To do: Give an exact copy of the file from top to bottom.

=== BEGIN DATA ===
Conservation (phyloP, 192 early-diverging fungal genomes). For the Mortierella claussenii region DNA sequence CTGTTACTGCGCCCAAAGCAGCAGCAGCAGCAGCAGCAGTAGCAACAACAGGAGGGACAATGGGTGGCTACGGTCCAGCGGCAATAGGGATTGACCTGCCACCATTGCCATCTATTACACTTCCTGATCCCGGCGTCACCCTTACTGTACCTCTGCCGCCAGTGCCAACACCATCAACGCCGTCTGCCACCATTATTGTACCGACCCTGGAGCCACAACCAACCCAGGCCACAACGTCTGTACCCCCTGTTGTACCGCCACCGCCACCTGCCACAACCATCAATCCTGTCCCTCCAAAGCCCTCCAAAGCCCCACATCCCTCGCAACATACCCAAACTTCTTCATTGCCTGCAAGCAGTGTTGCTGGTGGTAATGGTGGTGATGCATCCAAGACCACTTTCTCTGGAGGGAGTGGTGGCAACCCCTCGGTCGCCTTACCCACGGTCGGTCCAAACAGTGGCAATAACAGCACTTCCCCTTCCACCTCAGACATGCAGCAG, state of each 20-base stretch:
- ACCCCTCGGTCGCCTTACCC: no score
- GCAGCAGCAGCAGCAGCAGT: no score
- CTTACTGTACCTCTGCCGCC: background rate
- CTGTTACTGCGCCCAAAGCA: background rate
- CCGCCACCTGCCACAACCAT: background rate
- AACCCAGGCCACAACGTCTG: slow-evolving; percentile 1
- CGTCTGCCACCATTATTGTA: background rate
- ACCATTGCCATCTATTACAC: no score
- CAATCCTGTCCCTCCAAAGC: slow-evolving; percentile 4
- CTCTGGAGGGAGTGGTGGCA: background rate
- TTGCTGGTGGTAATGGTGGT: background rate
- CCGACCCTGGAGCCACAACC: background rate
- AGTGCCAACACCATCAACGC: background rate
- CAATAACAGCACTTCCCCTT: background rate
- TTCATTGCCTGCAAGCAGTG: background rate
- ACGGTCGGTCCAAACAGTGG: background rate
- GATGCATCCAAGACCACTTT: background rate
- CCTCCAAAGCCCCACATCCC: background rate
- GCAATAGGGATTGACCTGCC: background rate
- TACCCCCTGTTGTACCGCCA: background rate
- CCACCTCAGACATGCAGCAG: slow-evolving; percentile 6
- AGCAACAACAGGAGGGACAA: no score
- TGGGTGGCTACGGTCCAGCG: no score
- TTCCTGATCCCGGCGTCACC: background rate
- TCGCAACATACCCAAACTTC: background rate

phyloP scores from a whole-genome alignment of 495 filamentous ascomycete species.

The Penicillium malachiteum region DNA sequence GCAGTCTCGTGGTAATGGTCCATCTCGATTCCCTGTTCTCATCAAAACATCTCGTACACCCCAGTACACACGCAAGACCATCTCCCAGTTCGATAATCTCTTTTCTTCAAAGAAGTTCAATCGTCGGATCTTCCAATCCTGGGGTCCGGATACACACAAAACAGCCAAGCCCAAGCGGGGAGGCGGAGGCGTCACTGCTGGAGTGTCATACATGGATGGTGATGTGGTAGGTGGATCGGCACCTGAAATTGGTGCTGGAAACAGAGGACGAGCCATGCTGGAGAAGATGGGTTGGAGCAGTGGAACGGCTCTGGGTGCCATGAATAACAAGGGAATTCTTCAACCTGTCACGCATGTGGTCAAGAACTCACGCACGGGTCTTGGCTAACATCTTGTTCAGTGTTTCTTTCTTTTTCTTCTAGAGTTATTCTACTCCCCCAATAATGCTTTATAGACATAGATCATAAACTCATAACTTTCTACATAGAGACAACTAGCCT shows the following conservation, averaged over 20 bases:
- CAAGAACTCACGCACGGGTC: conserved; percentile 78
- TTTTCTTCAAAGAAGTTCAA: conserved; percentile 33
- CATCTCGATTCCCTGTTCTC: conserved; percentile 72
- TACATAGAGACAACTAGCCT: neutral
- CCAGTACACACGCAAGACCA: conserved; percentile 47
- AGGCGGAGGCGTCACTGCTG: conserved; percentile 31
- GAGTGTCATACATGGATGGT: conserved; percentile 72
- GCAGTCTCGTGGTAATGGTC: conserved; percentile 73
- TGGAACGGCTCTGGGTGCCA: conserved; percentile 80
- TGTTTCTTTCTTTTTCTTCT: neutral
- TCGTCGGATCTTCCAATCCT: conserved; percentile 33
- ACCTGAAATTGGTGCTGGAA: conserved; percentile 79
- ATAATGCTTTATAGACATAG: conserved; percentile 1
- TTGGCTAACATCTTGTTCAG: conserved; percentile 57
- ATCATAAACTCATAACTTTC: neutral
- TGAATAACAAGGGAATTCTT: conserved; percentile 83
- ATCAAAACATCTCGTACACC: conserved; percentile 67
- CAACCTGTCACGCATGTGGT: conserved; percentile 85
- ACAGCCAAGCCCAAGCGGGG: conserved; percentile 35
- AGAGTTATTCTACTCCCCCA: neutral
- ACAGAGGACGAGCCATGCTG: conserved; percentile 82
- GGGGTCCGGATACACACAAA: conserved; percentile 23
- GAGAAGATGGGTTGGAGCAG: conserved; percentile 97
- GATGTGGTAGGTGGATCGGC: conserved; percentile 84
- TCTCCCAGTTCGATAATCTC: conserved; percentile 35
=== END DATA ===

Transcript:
Conservation (phyloP, 192 early-diverging fungal genomes). For the Mortierella claussenii region DNA sequence CTGTTACTGCGCCCAAAGCAGCAGCAGCAGCAGCAGCAGTAGCAACAACAGGAGGGACAATGGGTGGCTACGGTCCAGCGGCAATAGGGATTGACCTGCCACCATTGCCATCTATTACACTTCCTGATCCCGGCGTCACCCTTACTGTACCTCTGCCGCCAGTGCCAACACCATCAACGCCGTCTGCCACCATTATTGTACCGACCCTGGAGCCACAACCAACCCAGGCCACAACGTCTGTACCCCCTGTTGTACCGCCACCGCCACCTGCCACAACCATCAATCCTGTCCCTCCAAAGCCCTCCAAAGCCCCACATCCCTCGCAACATACCCAAACTTCTTCATTGCCTGCAAGCAGTGTTGCTGGTGGTAATGGTGGTGATGCATCCAAGACCACTTTCTCTGGAGGGAGTGGTGGCAACCCCTCGGTCGCCTTACCCACGGTCGGTCCAAACAGTGGCAATAACAGCACTTCCCCTTCCACCTCAGACATGCAGCAG, state of each 20-base stretch:
- ACCCCTCGGTCGCCTTACCC: no score
- GCAGCAGCAGCAGCAGCAGT: no score
- CTTACTGTACCTCTGCCGCC: background rate
- CTGTTACTGCGCCCAAAGCA: background rate
- CCGCCACCTGCCACAACCAT: background rate
- AACCCAGGCCACAACGTCTG: slow-evolving; percentile 1
- CGTCTGCCACCATTATTGTA: background rate
- ACCATTGCCATCTATTACAC: no score
- CAATCCTGTCCCTCCAAAGC: slow-evolving; percentile 4
- CTCTGGAGGGAGTGGTGGCA: background rate
- TTGCTGGTGGTAATGGTGGT: background rate
- CCGACCCTGGAGCCACAACC: background rate
- AGTGCCAACACCATCAACGC: background rate
- CAATAACAGCACTTCCCCTT: background rate
- TTCATTGCCTGCAAGCAGTG: background rate
- ACGGTCGGTCCAAACAGTGG: background rate
- GATGCATCCAAGACCACTTT: background rate
- CCTCCAAAGCCCCACATCCC: background rate
- GCAATAGGGATTGACCTGCC: background rate
- TACCCCCTGTTGTACCGCCA: background rate
- CCACCTCAGACATGCAGCAG: slow-evolving; percentile 6
- AGCAACAACAGGAGGGACAA: no score
- TGGGTGGCTACGGTCCAGCG: no score
- TTCCTGATCCCGGCGTCACC: background rate
- TCGCAACATACCCAAACTTC: background rate

phyloP scores from a whole-genome alignment of 495 filamentous ascomycete species.

The Penicillium malachiteum region DNA sequence GCAGTCTCGTGGTAATGGTCCATCTCGATTCCCTGTTCTCATCAAAACATCTCGTACACCCCAGTACACACGCAAGACCATCTCCCAGTTCGATAATCTCTTTTCTTCAAAGAAGTTCAATCGTCGGATCTTCCAATCCTGGGGTCCGGATACACACAAAACAGCCAAGCCCAAGCGGGGAGGCGGAGGCGTCACTGCTGGAGTGTCATACATGGATGGTGATGTGGTAGGTGGATCGGCACCTGAAATTGGTGCTGGAAACAGAGGACGAGCCATGCTGGAGAAGATGGGTTGGAGCAGTGGAACGGCTCTGGGTGCCATGAATAACAAGGGAATTCTTCAACCTGTCACGCATGTGGTCAAGAACTCACGCACGGGTCTTGGCTAACATCTTGTTCAGTGTTTCTTTCTTTTTCTTCTAGAGTTATTCTACTCCCCCAATAATGCTTTATAGACATAGATCATAAACTCATAACTTTCTACATAGAGACAACTAGCCT shows the following conservation, averaged over 20 bases:
- CAAGAACTCACGCACGGGTC: conserved; percentile 78
- TTTTCTTCAAAGAAGTTCAA: conserved; percentile 33
- CATCTCGATTCCCTGTTCTC: conserved; percentile 72
- TACATAGAGACAACTAGCCT: neutral
- CCAGTACACACGCAAGACCA: conserved; percentile 47
- AGGCGGAGGCGTCACTGCTG: conserved; percentile 31
- GAGTGTCATACATGGATGGT: conserved; percentile 72
- GCAGTCTCGTGGTAATGGTC: conserved; percentile 73
- TGGAACGGCTCTGGGTGCCA: conserved; percentile 80
- TGTTTCTTTCTTTTTCTTCT: neutral
- TCGTCGGATCTTCCAATCCT: conserved; percentile 33
- ACCTGAAATTGGTGCTGGAA: conserved; percentile 79
- ATAATGCTTTATAGACATAG: conserved; percentile 1
- TTGGCTAACATCTTGTTCAG: conserved; percentile 57
- ATCATAAACTCATAACTTTC: neutral
- TGAATAACAAGGGAATTCTT: conserved; percentile 83
- ATCAAAACATCTCGTACACC: conserved; percentile 67
- CAACCTGTCACGCATGTGGT: conserved; percentile 85
- ACAGCCAAGCCCAAGCGGGG: conserved; percentile 35
- AGAGTTATTCTACTCCCCCA: neutral
- ACAGAGGACGAGCCATGCTG: conserved; percentile 82
- GGGGTCCGGATACACACAAA: conserved; percentile 23
- GAGAAGATGGGTTGGAGCAG: conserved; percentile 97
- GATGTGGTAGGTGGATCGGC: conserved; percentile 84
- TCTCCCAGTTCGATAATCTC: conserved; percentile 35